The trouble with the phrase “international community” is that the first word negates the second. There is, of course, an international sphere or realm or space. But those words don’t imply a kind of civil society. Domestically there’s this whole ecosystem of institutions, customs, and people who interact with one another. Internationally there are nation-states, which have relations with each other, sometimes via institutions and alliances, a few non-state actors (both good and bad), and then there are animals, gravity, clouds, rainbows, and other things that are blind to the Westphalian system of nation-states. And that’s it. Domestically there’s a thick atmosphere, like an ocean teeming with life, called civil society, which is itself made up of communities. Internationally it’s a vacuum, like in space. No one would talk about interplanetary atmosphere.
(“Oh yeah,” you respond, “What about the platonic aether and solar radiation and dark matter!?” To which I reply, “Shut up.”)
#page#Welcome to the Interregnum
Earlier this week, I was on an AEI panel on the legacy and lessons of Caesar Augustus. I know what you’re thinking: “Why?” Which is pretty much what I was thinking too (I asked Michael Auslin, who organized it, “Maybe you’re thinking of a different Jonah Goldberg?”). But it worked out okay (You can watch the whole thing here). I was in on the first discussion, which was about the problems of today. My co-panelist, Jakob Grygiel of the Johns Hopkins School of Advanced International Studies (SAIS) gave a very interesting talk (Fun fact: He was born in Poland and raised in Rome. I told him, “I want your mother to cook for me!”). He likened the current global environment to what used to be called the Interregnum.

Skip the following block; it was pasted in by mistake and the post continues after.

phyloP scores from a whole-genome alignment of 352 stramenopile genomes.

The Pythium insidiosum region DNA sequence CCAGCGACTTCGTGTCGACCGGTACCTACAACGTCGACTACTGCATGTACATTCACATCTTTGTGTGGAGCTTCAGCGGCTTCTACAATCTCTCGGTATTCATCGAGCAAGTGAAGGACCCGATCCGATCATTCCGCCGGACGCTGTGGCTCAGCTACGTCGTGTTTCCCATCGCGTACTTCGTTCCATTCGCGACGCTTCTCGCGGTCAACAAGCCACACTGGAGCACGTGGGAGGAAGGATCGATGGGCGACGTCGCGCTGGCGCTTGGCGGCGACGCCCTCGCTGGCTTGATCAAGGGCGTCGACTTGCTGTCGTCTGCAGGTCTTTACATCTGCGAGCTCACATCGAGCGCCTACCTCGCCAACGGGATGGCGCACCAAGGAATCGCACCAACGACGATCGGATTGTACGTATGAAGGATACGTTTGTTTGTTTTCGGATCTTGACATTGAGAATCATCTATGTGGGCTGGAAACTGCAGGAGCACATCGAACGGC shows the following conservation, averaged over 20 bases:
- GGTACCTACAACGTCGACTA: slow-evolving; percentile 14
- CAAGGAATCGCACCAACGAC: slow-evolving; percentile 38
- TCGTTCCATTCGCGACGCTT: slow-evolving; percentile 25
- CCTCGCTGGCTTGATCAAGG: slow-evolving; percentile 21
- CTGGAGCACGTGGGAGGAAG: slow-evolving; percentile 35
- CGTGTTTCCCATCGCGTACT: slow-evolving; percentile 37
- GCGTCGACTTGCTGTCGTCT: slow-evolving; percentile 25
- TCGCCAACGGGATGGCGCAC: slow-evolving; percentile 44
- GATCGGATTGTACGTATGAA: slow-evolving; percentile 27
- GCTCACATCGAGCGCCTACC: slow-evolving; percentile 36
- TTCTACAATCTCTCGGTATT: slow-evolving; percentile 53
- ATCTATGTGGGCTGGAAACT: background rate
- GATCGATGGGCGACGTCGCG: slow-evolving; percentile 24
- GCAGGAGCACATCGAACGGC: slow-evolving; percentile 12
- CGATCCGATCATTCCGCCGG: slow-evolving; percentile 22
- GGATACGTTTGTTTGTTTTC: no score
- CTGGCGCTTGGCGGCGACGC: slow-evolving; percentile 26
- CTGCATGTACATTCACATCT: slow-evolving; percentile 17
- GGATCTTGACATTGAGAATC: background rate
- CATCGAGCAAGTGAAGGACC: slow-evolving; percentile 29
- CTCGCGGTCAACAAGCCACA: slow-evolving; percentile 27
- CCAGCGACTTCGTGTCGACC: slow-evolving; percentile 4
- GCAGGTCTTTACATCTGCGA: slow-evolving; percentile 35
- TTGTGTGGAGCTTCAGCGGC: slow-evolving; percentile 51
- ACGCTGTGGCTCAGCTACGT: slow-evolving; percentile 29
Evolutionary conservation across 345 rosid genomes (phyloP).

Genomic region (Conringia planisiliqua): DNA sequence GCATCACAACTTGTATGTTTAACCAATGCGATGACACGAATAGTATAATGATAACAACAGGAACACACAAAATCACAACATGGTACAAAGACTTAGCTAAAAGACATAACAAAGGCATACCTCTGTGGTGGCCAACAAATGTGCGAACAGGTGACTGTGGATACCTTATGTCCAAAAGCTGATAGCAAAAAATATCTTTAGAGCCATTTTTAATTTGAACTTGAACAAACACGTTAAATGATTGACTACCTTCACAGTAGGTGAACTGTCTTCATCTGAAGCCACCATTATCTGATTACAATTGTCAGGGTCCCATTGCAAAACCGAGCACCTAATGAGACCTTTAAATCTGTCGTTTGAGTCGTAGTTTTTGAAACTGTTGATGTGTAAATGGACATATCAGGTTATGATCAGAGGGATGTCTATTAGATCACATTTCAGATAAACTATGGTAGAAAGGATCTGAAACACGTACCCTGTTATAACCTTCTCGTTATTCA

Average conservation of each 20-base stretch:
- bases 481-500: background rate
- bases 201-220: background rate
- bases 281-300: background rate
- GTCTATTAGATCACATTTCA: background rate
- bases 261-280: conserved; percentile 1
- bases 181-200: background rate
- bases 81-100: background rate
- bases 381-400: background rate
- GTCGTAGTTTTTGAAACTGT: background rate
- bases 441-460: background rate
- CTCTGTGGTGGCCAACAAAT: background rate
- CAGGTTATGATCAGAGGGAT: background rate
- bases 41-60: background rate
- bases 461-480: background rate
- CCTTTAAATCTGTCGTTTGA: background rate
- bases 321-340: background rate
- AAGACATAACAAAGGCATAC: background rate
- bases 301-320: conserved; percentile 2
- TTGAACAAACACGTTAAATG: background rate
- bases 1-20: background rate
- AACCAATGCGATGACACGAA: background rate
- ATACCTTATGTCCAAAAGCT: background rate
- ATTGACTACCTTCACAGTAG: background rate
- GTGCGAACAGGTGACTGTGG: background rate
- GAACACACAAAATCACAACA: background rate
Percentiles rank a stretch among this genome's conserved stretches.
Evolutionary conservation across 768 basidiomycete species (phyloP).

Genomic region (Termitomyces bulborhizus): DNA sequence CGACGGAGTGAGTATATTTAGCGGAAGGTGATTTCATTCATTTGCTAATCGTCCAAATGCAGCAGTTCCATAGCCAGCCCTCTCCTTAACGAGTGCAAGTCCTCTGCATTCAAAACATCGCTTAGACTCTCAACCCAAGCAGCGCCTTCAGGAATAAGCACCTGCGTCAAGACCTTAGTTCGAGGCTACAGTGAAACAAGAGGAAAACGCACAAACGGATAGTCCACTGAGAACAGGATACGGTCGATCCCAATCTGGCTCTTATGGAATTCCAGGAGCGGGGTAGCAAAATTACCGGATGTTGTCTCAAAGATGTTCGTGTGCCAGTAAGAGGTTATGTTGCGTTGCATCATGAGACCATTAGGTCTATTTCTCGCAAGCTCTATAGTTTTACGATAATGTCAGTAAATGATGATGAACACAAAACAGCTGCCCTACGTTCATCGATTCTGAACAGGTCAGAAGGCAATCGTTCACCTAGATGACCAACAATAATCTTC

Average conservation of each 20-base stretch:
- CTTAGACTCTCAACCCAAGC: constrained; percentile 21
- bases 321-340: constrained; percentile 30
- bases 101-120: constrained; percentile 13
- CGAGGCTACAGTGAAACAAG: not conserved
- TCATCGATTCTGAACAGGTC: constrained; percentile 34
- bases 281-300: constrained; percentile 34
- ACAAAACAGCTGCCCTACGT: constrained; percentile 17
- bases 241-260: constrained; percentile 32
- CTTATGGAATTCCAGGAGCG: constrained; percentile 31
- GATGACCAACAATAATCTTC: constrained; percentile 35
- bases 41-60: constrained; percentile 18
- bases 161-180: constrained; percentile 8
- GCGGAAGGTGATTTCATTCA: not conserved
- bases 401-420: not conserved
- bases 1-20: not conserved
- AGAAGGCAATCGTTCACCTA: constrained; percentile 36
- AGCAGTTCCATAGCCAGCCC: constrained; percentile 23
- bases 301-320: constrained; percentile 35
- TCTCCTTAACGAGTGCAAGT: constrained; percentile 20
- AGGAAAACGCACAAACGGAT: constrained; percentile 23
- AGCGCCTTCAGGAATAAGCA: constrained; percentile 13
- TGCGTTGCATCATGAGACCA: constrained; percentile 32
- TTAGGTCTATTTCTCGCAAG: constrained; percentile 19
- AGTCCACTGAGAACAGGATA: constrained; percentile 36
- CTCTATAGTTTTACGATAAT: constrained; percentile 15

#ad#Historically, the Interregnum — which I choose to capitalize here not out of fidelity to grammar but for dramatic flair — was the period between kings. (“Inter” means between, regnum means reign, a burning sensation when you pee means you misbehaved on that business trip to Reno.) You don’t have to be a fan of Game of Thrones to understand why this is a dangerous period. Succession to the throne is in doubt. Ambitions manifest themselves as opportunities present themselves. Loyalties become unclear. Irons get struck when they are hot. Clichés become dramatically relevant. When a system is structured around the power and authority of a single individual, it’s wholly understandable that it will go into crisis when that individual disappears and it’s not immediately clear who will replace him.
Grygiel’s point is that the Obama administration has wittingly or unwittingly sent the signal that our reign as the enforcer of the Pax Americana is over. Or, less starkly, we have sent the signal that it might be over. This is an important distinction. When it comes to power politics, perception matters as much as reality. Vladimir Putin, the Chinese Politburo, the Islamic State, Assad, the Iranians, Solomon Grundy, the stinking Diaz Brothers, Simon Bar Sinister, and that sweet-smelling cloud that steals your hemoglobin are all going to test America and the system around it to see how much they can get away with. It’s like Gandhi’s famous advice about going to prison. “On the first day, find the biggest, meanest-looking MoFo you can and beat the crap out of him. That will send the signal no one should mess with you.” (“Um, are you sure that was Gandhi? Remember Aristotle’s warning: ‘Some quotations on the Internet are unreliable.’” — The Couch).